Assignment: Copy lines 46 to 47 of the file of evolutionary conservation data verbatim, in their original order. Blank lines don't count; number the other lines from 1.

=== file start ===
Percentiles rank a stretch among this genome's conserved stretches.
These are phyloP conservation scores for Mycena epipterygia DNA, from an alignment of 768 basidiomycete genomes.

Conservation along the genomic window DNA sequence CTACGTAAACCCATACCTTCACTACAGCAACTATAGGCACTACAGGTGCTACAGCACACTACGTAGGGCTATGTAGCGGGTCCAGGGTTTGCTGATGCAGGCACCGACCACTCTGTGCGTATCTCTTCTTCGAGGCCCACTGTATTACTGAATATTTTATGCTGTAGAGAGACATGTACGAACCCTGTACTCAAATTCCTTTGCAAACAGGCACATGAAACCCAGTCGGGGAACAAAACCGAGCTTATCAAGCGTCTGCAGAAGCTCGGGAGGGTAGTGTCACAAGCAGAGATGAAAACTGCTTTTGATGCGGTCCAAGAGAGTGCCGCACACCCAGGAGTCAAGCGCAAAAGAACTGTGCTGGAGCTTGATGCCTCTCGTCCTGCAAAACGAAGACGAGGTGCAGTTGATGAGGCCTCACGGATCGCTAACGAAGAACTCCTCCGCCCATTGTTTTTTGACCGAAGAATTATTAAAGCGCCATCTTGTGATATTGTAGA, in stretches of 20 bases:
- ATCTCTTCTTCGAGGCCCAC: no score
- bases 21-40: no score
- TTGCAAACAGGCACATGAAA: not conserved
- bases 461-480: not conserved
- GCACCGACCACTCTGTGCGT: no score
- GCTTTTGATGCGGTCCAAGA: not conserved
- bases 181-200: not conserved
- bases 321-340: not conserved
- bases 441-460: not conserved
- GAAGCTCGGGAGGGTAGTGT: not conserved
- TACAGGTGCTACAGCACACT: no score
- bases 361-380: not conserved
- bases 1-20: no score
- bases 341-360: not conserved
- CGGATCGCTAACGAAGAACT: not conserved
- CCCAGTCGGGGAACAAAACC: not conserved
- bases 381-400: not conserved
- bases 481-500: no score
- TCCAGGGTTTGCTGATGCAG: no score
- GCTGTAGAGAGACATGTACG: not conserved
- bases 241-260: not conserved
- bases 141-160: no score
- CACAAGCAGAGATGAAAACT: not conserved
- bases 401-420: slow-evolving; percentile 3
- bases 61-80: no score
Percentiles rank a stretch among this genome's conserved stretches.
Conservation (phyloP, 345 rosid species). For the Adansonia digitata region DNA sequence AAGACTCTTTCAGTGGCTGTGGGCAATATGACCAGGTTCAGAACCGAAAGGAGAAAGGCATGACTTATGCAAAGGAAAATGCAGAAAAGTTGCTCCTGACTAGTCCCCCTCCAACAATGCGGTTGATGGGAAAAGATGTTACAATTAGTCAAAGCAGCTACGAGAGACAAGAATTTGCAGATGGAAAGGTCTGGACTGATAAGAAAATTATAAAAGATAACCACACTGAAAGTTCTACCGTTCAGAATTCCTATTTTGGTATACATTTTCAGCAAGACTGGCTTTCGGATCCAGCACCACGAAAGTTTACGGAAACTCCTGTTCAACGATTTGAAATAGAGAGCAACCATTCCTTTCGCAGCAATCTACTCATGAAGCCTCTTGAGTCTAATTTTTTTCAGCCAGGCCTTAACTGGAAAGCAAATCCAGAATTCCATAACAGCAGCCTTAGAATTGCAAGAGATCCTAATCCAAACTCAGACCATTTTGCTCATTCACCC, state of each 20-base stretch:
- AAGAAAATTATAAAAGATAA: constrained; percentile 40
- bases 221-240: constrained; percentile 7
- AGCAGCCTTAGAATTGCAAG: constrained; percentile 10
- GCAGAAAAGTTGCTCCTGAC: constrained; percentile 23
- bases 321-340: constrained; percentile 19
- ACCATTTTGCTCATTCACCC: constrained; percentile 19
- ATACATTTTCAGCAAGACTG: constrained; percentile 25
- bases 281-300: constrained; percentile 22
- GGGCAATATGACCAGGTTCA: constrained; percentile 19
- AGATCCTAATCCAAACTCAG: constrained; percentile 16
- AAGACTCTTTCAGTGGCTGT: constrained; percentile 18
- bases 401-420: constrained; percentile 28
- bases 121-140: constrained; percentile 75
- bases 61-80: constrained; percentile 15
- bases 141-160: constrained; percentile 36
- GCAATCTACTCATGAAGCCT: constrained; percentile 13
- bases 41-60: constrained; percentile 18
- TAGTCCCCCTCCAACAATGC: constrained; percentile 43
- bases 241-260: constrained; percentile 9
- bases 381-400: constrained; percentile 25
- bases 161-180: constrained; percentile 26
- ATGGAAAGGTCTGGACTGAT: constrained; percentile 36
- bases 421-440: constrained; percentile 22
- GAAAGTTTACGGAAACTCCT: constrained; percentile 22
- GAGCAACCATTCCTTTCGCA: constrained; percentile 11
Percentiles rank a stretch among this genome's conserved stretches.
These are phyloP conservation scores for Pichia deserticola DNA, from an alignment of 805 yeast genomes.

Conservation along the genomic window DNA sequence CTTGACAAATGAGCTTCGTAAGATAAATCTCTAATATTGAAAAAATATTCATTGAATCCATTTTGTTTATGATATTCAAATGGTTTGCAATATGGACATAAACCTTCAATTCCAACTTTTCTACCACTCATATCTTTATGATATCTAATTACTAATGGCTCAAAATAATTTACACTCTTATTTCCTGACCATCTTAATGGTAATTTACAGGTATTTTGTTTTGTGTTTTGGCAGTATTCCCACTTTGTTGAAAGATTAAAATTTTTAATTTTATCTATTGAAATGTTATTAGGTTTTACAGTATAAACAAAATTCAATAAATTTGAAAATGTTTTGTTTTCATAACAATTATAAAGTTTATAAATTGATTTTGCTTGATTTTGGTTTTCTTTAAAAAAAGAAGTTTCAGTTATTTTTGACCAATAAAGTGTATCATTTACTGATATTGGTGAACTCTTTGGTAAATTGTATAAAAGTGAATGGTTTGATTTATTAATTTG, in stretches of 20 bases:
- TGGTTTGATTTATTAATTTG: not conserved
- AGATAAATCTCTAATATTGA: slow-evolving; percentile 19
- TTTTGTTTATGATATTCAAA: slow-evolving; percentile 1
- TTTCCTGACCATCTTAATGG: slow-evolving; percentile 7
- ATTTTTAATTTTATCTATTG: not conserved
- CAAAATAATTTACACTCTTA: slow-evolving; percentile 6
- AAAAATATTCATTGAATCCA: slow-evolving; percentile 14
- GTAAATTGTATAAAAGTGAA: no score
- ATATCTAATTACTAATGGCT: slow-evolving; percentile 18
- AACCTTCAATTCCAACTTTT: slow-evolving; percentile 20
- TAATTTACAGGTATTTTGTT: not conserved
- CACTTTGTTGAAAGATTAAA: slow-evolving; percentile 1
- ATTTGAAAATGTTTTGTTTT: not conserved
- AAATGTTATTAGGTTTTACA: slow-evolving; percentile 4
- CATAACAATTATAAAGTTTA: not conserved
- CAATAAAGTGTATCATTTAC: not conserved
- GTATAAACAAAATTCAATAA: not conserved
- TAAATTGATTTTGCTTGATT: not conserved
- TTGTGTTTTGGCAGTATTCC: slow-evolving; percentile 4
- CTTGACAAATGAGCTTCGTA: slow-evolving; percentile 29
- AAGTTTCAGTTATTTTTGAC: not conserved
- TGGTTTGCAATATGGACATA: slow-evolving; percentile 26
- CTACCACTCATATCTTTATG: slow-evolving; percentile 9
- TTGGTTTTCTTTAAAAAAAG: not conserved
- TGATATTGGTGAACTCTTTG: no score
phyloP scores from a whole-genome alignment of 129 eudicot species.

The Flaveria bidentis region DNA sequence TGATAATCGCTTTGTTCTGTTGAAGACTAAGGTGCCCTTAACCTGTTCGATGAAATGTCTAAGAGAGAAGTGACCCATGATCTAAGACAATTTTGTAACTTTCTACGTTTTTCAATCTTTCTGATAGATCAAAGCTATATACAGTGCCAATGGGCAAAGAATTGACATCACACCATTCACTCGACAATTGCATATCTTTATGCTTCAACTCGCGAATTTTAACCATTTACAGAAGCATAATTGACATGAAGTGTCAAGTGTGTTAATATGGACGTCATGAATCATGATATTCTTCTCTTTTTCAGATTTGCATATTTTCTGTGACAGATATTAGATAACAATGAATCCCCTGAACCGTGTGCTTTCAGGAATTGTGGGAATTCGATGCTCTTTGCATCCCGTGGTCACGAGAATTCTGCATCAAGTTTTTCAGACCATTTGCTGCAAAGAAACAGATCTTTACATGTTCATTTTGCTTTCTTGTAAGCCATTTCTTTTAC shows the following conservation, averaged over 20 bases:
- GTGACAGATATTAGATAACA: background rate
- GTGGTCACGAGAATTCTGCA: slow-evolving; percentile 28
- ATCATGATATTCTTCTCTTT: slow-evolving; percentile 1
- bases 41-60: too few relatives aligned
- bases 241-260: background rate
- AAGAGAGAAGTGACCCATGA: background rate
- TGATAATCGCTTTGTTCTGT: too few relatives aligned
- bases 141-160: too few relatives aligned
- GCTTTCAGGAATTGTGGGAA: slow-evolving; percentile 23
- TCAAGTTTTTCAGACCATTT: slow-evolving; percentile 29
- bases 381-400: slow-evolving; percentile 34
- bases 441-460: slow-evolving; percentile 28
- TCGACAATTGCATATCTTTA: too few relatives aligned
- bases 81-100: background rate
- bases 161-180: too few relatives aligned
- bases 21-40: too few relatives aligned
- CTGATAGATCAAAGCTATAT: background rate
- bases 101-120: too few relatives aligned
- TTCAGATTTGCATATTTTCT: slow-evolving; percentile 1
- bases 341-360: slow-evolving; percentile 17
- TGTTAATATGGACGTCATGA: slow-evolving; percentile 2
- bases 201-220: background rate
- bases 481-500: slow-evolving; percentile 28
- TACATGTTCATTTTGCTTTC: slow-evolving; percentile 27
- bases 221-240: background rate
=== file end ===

- GCAATCTACTCATGAAGCCT: constrained; percentile 13
- bases 41-60: constrained; percentile 18